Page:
Friday, Oct 31, 2014

Sunanda Pushkar autopsy controversy: Doctor counters AIIMS, says he stands by his claims

Sunanda, 52, was found dead in a 5-star hotel in South Delhi on the night of January 17, a day after her twitter spat with Pakistani journalist Mehr Tarar over an alleged affair with Tharoor. (Express Archive) Sunanda, 52, was found dead in a 5-star hotel in South Delhi on the night of January 17, a day after her twitter spat with Pakistani journalist Mehr Tarar over an alleged affair with Tharoor. (Express Archive)
Press Trust of India | New Delhi | Posted: July 3, 2014 12:45 pm | Updated: July 3, 2014 12:55 pm

The head of the AIIMS’ forensic department on Thursday stuck to his controversial claim that pressure was brought on him to manipulate the post mortem report on Shashi Tharoor’s wife Sunanda Pushkar. A day after the premier health institute denied his claim, Dr Sudhir Gupta said, “I stand by what I said”.

“How do they know there is no pressure on me? Who were they to clarify that there is no pressure on me? What was the hurry to call a press conference?,” he said. He was asked about AIIMS rejecting allegations levelled by him.

“Not only the post mortem of Sunanda Pushkar but in a number of cases, post mortem reports were finalised by me as per the principle and practise of medicine and as per its ethical and legal norm. I have never succumbed to any pressure in my life,” Gupta told PTI.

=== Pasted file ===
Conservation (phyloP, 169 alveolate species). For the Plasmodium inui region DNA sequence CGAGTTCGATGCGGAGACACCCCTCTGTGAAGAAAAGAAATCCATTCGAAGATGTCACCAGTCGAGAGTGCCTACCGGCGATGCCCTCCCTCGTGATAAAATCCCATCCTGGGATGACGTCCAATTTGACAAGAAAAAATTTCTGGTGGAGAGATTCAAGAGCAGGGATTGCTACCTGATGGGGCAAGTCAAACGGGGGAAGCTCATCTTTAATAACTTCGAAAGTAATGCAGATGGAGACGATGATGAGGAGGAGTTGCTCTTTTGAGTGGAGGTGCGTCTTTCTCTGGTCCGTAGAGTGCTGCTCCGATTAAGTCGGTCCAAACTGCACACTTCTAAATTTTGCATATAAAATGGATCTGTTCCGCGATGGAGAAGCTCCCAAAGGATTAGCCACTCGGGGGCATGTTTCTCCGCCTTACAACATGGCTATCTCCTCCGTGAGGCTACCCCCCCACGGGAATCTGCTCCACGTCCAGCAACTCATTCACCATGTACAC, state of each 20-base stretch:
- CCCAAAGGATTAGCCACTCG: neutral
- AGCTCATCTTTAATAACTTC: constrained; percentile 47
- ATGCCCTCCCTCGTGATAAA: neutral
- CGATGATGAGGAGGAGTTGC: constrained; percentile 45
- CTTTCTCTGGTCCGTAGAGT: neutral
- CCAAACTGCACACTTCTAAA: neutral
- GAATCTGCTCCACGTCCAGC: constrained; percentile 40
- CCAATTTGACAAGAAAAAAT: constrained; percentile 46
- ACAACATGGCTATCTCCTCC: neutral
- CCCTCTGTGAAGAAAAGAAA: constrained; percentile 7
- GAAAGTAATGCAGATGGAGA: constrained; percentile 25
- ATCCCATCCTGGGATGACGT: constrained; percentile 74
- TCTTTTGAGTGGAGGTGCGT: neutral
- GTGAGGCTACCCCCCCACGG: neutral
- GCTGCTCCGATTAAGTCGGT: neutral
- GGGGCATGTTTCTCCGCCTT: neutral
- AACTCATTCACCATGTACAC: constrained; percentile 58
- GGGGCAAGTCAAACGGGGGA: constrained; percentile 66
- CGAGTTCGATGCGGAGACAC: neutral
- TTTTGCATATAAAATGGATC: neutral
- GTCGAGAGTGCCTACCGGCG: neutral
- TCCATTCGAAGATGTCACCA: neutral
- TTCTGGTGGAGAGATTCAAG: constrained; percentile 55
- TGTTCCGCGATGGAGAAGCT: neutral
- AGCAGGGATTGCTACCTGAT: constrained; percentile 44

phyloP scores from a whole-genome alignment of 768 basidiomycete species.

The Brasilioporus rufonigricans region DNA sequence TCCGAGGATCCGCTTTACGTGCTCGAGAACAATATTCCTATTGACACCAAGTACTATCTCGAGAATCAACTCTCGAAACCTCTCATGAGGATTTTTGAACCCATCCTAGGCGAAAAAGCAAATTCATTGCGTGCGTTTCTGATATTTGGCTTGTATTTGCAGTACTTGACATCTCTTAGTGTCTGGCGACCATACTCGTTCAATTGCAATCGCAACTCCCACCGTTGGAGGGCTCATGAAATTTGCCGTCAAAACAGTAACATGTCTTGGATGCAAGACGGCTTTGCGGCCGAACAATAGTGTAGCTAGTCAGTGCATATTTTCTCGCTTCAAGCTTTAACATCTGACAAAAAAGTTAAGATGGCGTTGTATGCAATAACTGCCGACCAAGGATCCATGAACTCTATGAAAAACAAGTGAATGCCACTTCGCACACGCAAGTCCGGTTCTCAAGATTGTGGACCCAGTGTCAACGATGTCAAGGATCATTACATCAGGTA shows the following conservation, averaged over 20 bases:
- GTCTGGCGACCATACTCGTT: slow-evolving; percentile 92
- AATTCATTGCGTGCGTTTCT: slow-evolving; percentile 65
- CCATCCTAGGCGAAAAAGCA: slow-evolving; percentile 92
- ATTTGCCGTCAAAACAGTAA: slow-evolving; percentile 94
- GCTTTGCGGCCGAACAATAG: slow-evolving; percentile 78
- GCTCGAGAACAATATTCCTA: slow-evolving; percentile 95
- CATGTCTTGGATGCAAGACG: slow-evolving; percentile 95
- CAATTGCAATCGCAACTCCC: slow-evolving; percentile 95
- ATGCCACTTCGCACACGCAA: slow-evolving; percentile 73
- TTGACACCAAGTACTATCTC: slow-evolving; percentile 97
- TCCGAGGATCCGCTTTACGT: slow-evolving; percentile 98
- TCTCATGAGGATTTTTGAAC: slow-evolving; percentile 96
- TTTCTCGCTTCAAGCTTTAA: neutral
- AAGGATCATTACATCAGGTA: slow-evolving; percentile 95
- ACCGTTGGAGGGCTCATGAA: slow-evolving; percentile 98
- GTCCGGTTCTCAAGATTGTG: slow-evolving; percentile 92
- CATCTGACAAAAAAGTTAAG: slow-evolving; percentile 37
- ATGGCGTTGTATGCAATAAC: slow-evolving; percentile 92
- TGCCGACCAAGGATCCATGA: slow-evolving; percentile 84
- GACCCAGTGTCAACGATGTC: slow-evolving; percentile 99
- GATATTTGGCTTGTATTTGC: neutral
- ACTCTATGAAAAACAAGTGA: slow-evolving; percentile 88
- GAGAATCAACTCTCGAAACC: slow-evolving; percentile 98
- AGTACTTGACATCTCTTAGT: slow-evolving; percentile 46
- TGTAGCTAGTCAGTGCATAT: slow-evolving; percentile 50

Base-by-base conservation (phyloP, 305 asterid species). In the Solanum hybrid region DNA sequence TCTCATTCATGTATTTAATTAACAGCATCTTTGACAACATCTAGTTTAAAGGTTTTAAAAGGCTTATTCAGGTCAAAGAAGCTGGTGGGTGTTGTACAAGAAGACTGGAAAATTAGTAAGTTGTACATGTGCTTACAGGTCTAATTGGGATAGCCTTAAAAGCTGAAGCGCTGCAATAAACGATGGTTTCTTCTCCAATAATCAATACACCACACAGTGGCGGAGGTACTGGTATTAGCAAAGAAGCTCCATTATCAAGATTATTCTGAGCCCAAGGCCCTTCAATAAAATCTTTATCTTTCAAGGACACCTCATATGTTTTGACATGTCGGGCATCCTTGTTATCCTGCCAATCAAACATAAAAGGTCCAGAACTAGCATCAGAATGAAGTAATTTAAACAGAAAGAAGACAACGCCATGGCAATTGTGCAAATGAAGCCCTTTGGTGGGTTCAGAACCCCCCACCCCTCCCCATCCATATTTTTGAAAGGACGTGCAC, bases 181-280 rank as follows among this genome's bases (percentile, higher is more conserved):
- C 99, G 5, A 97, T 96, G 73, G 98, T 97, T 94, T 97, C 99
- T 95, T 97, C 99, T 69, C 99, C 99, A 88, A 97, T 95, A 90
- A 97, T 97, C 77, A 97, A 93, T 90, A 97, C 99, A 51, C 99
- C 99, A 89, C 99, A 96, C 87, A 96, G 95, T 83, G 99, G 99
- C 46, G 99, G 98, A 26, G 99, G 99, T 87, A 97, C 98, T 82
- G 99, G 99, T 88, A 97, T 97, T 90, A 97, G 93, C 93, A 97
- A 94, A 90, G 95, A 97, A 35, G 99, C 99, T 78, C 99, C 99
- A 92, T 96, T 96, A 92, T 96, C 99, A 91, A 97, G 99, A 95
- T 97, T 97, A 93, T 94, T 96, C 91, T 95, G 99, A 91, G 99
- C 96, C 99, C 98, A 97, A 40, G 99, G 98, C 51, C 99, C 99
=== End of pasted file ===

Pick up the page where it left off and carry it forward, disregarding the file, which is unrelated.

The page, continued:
He said all his reports are bonafide. Rejecting the charge of Gupta, who headed a three-member team that did the post morten on the body of Pushkar, who died in mysterious circumstances in a hotel in January this year, AIIMS had said there was no evidence that any pressure from outside was put on him (Sudhir Gupta) to alter the autopsy report.

Sunanda (52) was found dead in a 5-star hotel in South Delhi on the night of January 17, a day after her twitter spat with Pakistani journalist Mehr Tarar over an alleged affair with Tharoor.

The autopsy report had mentioned more than a dozen injury marks on Sunanda’s both hands and an abrasion on her cheek which suggests a “use of blunt force”, besides a “deep teeth bite” on the edge of her left palm. Viscera samples were preserved after the autopsy at AIIMS and were sent to CFSL for further tests.

The CFSL report hinted at drug poisoning but its findings were not conclusive enough to file an FIR in the case, according to police.

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